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【2024】Introducing the shoujinbainarijinja nerimaku! Enchanting shrine festival with vibrant colors and lively atmosphere

09月

Enchanting shrine festival with vibrant colors and lively atmosphere

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Basic Information

I’ll write an overview.

  • Address: 2-6-4 Jonan-cho, Nerima-ku, Tokyo
  • Phone Number: N/A
  • Access: 10-minute walk from Oizumi-gakuen Station on the Seibu Ikebukuro Line
  • Festival Days: September 28th (Sat), 2024 (Reiwa 6)
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Main Events and Attractions of the Festival

The annual festival of Seijin-sha Inari Shrine in Nerima Ward, Tokyo, is a vibrant and lively event that attracts many visitors each year. The festival features a variety of traditional Japanese entertainment and activities, making it a great opportunity to experience Japanese culture and traditions.

Mikoshi Procession

One of the main highlights of the festival is the mikoshi procession, where a portable shrine is carried through the streets by local residents. The mikoshi is decorated with colorful tapestries and ornaments, and it is believed that carrying it brings good luck and prosperity to the community.

Lion Dance

Another popular attraction is the lion dance, performed by skilled dancers wearing elaborate lion costumes. The lion dance is said to ward off evil spirits and bring good fortune, and it is a lively and entertaining performance that is enjoyed by people of all ages.

Taiko Drumming

The festival also features taiko drumming performances, where skilled drummers play traditional Japanese drums. The rhythmic and powerful beats of the taiko drums create an exciting and energetic atmosphere, and it is a great way to experience the energy and passion of Japanese culture.

Benefits and Deities

The Seijin-sha Inari Shrine is dedicated to Inari, the god of rice and agriculture. Inari is a popular deity in Japan, and it is believed that praying to Inari can bring good harvests, prosperity, and success in business. The festival is a time to celebrate Inari and to pray for good fortune in the coming year.

History and Origin

The origins of the Seijin-sha Inari Shrine festival are unclear, but it is believed to have been held for centuries. The festival is an important part of the local community, and it is a time for people to come together and celebrate their shared heritage and culture.

Blessings and Deities

The Seijin-sha Inari Shrine is dedicated to Inari, the god of rice and agriculture. Inari is a popular deity in Japan, and it is believed that praying to Inari can bring good harvests, prosperity, and success in business. The festival is a time to celebrate Inari and to pray for good fortune in the coming year.

Origin and History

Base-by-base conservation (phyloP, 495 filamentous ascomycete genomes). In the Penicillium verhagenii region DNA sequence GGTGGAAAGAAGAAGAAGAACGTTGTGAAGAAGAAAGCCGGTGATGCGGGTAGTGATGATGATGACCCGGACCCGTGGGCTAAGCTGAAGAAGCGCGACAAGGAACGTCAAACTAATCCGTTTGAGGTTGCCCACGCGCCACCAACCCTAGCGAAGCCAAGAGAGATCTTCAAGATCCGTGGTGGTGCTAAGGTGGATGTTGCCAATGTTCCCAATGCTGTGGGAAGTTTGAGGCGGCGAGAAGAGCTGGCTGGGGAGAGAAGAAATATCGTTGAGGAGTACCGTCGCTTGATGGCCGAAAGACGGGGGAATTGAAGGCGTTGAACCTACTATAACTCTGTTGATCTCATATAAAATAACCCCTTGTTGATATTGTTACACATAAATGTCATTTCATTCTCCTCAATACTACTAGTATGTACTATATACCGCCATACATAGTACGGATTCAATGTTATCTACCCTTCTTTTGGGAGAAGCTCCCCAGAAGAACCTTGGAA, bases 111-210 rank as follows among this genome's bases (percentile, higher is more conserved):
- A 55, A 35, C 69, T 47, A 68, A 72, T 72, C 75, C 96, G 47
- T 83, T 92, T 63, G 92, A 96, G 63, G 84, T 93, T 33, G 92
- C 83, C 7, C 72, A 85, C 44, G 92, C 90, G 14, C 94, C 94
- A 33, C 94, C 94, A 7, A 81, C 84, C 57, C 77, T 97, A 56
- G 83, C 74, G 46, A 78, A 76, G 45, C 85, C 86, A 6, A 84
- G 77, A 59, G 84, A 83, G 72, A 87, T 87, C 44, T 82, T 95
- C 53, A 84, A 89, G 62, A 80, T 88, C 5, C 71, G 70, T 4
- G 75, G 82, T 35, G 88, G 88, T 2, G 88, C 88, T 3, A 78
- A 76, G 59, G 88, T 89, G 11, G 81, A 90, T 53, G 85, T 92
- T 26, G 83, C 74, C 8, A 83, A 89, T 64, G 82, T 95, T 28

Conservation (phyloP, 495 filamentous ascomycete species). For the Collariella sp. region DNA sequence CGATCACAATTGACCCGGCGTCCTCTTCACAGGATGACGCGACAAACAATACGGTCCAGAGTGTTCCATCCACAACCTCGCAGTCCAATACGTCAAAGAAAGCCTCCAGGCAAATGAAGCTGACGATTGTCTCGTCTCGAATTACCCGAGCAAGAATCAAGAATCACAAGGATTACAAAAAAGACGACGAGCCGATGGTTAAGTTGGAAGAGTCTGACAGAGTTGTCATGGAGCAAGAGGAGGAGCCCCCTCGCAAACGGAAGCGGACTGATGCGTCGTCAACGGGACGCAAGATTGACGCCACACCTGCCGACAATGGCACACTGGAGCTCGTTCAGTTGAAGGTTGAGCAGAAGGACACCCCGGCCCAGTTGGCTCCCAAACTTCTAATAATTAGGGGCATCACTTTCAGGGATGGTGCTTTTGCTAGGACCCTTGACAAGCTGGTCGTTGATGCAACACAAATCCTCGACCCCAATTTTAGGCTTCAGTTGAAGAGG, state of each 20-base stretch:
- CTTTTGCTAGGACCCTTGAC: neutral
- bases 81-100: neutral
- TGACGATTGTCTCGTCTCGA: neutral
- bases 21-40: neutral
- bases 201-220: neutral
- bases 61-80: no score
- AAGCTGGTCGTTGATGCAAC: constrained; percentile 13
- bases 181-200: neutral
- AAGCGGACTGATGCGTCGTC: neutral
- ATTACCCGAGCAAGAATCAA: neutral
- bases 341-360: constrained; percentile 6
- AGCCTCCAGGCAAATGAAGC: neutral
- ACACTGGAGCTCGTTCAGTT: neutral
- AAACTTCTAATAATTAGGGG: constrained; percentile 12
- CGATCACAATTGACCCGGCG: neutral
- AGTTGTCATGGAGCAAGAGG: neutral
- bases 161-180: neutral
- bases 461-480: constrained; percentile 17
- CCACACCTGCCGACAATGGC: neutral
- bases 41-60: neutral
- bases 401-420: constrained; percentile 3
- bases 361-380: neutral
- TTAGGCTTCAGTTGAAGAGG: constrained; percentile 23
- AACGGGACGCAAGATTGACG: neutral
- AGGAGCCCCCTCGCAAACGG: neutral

The origins of the Seijin-sha Inari Shrine festival are unclear, but it is believed to have been held for centuries. The festival is an important part of the local community, and it is a time for people to come together and celebrate their shared heritage and culture.

Tips and Notes for Visitors

If you plan to visit the Seijin-sha Inari Shrine festival, here are a few tips and notes to keep in mind:

  • The festival is held on September 28th, 2024.
  • The festival takes place at the Seijin-sha Inari Shrine, located at 2-6-4 Jonan-cho, Nerima-ku, Tokyo.
  • The festival is open to the public and free to attend.
  • The festival features a variety of traditional Japanese entertainment and activities, including a mikoshi procession, lion dance, and taiko drumming.
  • There are food and drink stalls at the festival, so you can enjoy a variety of Japanese cuisine.
  • The festival is a popular event, so it is recommended to arrive early to avoid crowds.

Parking Information

There is no parking lot at the Seijin-sha Inari Shrine. However, there are several public parking lots nearby.

  • Nerima Ward Office Parking Lot (5-minute walk from the shrine)
  • Nerima Cultural Center Parking Lot (10-minute walk from the shrine)
  • Nerima Sports Center Parking Lot (15-minute walk from the shrine)

Popular Stalls and Food Carts in Recent Years

 

Type of StallDescription
TakoyakiA staple at Japanese festivals. Characterized by a crispy outside and a creamy inside.
Jaga ButterA simple yet popular snack of hot potatoes lavishly topped with melted butter.
Baby CastellaSmall castella cakes, sweet and fluffy treats enjoyed by children and adults alike.
Grilled Ayu with SaltFresh ayu fish grilled whole with salt, a savory taste of Japanese summer.
ShaapinA unique gourmet item influenced by foreign cuisine, with a chewy skin wrapping the filling.
OkonomiyakiA Japanese grilled dish where you often choose your own ingredients for a personalized flavor.
Cotton CandyA fluffy, sweet snack that’s extremely popular with children.
Chocolate BananaA banana coated in chocolate, a fun and visually appealing dessert.
KushiyakiVarious types of ingredients skewered and grilled, an easy-to-enjoy snack.
YakisobaFried noodles mixed with a special sauce, a fast food favorite in Japan.